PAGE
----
Do you have any old VHS tapes lying around? If you do, you are not alone! But a big question remains, what can I do with them? The good news is that they don’t have to be dust collectors anymore! Not only can you access and view old videos, but they can now be safely recycled after you have watched and or digitized them! It’s super easy and actually fun to discover what’s on those old tapes!


Step One

Find your old VHS player. It might be hiding in the hall closet or on the basement shelf! If you don’t have one anymore, ask an older relative or neighbor. They may still have one that works. The last resort is to find one at a thrift store, garage sale or on eBay. I would not pay more than $25. If you are selling them, they might fetch upwards of $75!


Step Two

Hook up your VHS Recorder to your computer with by using a product that converts and digitizes analog VHS video tapes. My favorite is by El Gato. Here is the link to Amazon. As an Amazon Associate I earn from qualifying purchases.

There are other products if you have a PC and not a Mac, which will work. The idea is to use a converter that connects from the video tape recorder to your computer via USB. Once the product’s software is installed and you’ve connected the plugs, you are ready to go! It’s easy to do! Here is a short video that shows just how to set it all up by JRESHOW on YouTube.


Step Three

Insert an old VHS tape into your videotape player, open the software and press the PLAY button (right facing arrow) on the player. You should be able see what’s playing on the tape, right on your computer. If you want to save/digitize what you see, then click the RECORD button on the software and it will begin digitizing your tape!


El Gato Screen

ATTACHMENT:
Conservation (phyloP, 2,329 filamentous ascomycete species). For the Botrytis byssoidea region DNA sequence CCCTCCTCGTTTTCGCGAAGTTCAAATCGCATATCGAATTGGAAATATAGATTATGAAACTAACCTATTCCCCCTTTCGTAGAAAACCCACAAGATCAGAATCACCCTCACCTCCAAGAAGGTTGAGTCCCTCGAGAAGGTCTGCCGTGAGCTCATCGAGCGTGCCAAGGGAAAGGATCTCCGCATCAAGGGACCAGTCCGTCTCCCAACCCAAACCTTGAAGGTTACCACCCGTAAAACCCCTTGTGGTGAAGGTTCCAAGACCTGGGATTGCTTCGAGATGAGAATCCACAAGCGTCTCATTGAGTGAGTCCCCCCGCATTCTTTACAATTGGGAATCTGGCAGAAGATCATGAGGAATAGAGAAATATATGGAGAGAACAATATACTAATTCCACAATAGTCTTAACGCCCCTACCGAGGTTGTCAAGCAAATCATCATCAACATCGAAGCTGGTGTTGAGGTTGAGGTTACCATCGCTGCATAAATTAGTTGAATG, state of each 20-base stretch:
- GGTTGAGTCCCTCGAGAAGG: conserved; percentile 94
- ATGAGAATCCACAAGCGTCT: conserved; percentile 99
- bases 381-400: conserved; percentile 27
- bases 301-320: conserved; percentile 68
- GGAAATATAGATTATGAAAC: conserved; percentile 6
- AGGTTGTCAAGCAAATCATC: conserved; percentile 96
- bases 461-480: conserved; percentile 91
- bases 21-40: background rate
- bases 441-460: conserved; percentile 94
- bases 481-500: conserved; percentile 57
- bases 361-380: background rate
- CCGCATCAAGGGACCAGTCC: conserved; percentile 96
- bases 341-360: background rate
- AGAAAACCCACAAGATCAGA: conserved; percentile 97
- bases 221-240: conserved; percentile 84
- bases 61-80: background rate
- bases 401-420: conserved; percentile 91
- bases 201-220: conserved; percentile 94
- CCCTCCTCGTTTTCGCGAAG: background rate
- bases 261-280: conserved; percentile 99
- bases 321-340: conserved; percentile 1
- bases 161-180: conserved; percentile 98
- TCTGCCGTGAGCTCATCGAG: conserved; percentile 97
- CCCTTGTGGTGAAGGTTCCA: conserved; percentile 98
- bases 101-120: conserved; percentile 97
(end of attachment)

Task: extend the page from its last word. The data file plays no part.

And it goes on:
Step Four

Stop recording when the program on your tape is complete. It will take a few minutes to create a .mov file or .4mp file.
The file can be made into a Quicktime file, which then can be saved on your computer or uploaded to YouTube. I have saved all the digitized files I’ve converted to an external hard drive, connected to my computer, in order to save room on my computer for other files. Video files tend to be rather large in size, as you may know!


Step Five

You may want to trim the ends of the now digitized file, which can be done in the ElGato software. Or you may want to do more serious editing and perhaps take out the commercials or maybe add titles to your clip. That can be done using movie editing software like iMovie, which is free on the Mac. After some researching and testing, I found an easy to use program called Filmora from Wondershare and it is my new favorite. Here is a link to their website, which offers a free trial. I have also used Final Cut Pro on my Mac as well. That program is probably more robust than the average user needs.


Step Six

You have now finished watching your old videotape and taken (digitized) the clips you want to keep. The files can be stored on an external hard drive and/or put up on YouTube. Now, what should you do with the old hard plastic video tapes? They are not easy to recycle because of the Mylar tape inside of them. They are similar to old audio cassette tapes! I found a wonderful site, located in Northern California called Green Citizen. Check them out. It is easy to send your unwanted electronics and media! I recently sent a box of 30 old VHS tapes to them and it cost me just 50 cents per tape to have them properly disposed of and recycled.


Citizen Green


Step Seven

Congrats! You have found some new (old) footage to watch! Some might even be worth saving! The best of it may be worth uploading to share on YouTube. Please be advised that some of the items you upload may be copywrite protected. Please observe YouTubes rules! Here is another post that shows you some of the things I’ve uploaded to my YouTube channel! If you like tennis and Barbra Streisand, you will definitely find clips of interest. I have even posted an old Michael Jordan Hot Dog commercial from the 1999!


Step Eight

I’d love to hear from you if you still have old VHS tapes lying around! I would also like to hear from you if you are going to try digitizing those tapes on your own. One last way is to have a company like Kodak or many others do the work for you. It will cost you more, but save you time! Check out this option here! They often offer coupons for a discount on their many services!